All Things Sustainable For A ‘Green’ Halloween
As we are all working to become more eco-conscious consumers and make sustainable choices all year round, let’s remember those ‘green’ practices this Halloween season.
Americans are expected to spend an all-time record of $10.14 billion on Halloween-related items, including $3.3 billion on costumes. And are you aware of the mind-blowing waste associated with Halloween?
- Single-use plastic costumes…
- Plastic candy wrappers…
- Mass-produced cheap plastic decorations…
All of this ends up in the trash!
Let’s look at eco-friendly Halloween solutions that won’t have such an impact on our planet while also allowing you to invest in quality costumes and decorations that will last for years rather than a single day.
Sustainable Halloween Costumes
Have you heard about ‘fast fashion’? This is the clothing industry that produces inexpensive items that are mass-consumed and trashed, landing millions and millions of tons of garbage in our landfills every year. The cotton and other materials (such as plastic) used to create these fast fashion pieces have one of the highest sprayed pesticide crops on the planet. These crops wrench all nutrients from the soil, flush tons of toxic chemicals into the groundwater, and are highly destructive to the planet.
DIY Eco-Friendly Costume Ideas– So let’s look at some ‘green’ alternative costumes.
- What do you have on-hand already? Funny costumes made from word-puns are great ideas:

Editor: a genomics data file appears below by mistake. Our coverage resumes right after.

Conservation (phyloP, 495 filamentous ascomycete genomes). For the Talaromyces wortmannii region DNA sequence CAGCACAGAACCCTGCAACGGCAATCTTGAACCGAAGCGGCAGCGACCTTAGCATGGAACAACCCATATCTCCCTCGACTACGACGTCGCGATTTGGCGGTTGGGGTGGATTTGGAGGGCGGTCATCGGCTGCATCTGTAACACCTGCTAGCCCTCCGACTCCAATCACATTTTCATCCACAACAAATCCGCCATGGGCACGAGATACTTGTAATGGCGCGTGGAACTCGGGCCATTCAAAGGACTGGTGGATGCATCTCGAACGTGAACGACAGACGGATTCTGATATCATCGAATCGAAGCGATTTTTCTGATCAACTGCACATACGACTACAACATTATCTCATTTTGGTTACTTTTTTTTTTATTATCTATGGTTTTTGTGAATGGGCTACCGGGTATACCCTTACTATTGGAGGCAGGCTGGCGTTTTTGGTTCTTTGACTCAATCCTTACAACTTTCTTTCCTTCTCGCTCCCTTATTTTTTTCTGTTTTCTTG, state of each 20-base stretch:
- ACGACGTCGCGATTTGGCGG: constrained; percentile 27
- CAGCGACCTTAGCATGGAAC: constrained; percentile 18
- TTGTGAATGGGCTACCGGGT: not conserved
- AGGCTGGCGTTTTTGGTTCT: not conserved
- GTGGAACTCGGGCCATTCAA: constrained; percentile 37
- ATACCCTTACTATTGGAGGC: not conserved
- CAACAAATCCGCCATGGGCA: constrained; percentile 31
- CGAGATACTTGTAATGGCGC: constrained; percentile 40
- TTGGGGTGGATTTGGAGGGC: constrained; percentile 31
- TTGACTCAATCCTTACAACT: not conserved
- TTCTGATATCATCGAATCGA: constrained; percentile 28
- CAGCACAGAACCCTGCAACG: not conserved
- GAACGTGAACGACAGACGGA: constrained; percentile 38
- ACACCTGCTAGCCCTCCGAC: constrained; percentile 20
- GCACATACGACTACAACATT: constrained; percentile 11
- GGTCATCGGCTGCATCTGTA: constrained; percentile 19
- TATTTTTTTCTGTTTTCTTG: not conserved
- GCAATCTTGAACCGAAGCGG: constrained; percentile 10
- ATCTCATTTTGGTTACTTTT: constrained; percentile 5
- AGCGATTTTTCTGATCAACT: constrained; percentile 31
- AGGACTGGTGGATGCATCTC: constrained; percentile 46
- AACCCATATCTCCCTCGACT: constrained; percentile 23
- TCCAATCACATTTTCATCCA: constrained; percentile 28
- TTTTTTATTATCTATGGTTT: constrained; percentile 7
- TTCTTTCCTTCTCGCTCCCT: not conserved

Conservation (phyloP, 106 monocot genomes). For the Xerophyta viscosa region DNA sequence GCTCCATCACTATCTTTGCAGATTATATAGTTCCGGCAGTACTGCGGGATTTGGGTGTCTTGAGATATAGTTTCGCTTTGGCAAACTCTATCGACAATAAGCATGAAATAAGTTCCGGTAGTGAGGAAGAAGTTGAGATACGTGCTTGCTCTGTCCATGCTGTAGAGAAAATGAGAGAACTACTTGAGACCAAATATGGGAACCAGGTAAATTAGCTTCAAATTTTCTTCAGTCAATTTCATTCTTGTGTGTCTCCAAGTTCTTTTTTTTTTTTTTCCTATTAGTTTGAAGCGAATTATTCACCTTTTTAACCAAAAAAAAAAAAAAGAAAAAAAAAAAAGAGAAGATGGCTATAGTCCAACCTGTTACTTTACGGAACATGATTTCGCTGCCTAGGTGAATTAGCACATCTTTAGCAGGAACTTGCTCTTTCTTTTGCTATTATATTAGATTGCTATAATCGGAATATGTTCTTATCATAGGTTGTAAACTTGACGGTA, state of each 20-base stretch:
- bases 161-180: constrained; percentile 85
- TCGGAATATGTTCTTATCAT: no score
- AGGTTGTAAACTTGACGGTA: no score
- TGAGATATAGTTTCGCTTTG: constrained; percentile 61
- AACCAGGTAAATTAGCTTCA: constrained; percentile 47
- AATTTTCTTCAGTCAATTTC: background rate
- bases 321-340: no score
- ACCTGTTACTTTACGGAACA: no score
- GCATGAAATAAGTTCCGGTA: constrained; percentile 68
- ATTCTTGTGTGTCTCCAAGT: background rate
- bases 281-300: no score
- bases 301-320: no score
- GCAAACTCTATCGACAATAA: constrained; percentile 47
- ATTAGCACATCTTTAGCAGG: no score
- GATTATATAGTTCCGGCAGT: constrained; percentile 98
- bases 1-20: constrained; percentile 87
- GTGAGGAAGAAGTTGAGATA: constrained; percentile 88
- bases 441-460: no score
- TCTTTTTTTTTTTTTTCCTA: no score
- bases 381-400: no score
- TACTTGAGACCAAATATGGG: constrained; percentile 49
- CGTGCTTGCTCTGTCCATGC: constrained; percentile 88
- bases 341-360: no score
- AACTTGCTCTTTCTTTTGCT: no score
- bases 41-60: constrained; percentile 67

- “Copy Cat”- have a pair of cat ears and tail (or make them) on hand? To those, add a sign to hang around your neck that says, “ Ctrl + C”. Now you’re a “Copy Cat”.
- “Quarterback”- draw a large image of a quarter on a piece of poster board or such and hang it on your back. Now you’re a “Quarterback”.
- “Leaf-Blower”- clip a string with a leaf attached to the end of it onto a baseball cap so the leaf hangs in front of your mouth. Blow on leaf; now you’re a “Leaf-Blower ”. You get the idea.
- What can you borrow? Ask friends if you can borrow a costume. Or even better, host a “Costume Swap”, inviting a bunch of people to bring their old costumes and exchange them with others. How to host a costume exchange.
- Rent! Did you know you can rent a Halloween costume? Your local costume shop probably has a large selection for you to choose from for a minimal price.
- Thrift and second-hand stores- get your creative hat on and you can find items for tons of different costumes ideas at your local vintage shop.
- DIY Halloween costume– checkout Good House Keeping’s ideas for dozens more costume ideas.
Sustainable Halloween Decorations
What could be more sustainable than fresh produce from your local farmer’s market! Eco-friendly and sustainable Halloween decoration number one is the almighty pumpkin!
- Pumpkin-buy local.
- Make as many Jack O’ Lanterns as you like, the more the merrier. Painting or drawing on the outside will save the interior for your baking desires when the holiday is over.
- Keep the seeds. They are great roasted and salted for snacks or for planting in your garden.
- When the holiday is over, cook the interior of the pumpkin (soups, pies, muffins, etc.).
- Fill a carved pumpkin with seeds to feed the birds or check with your local zoos to see if they take leftover pumpkins.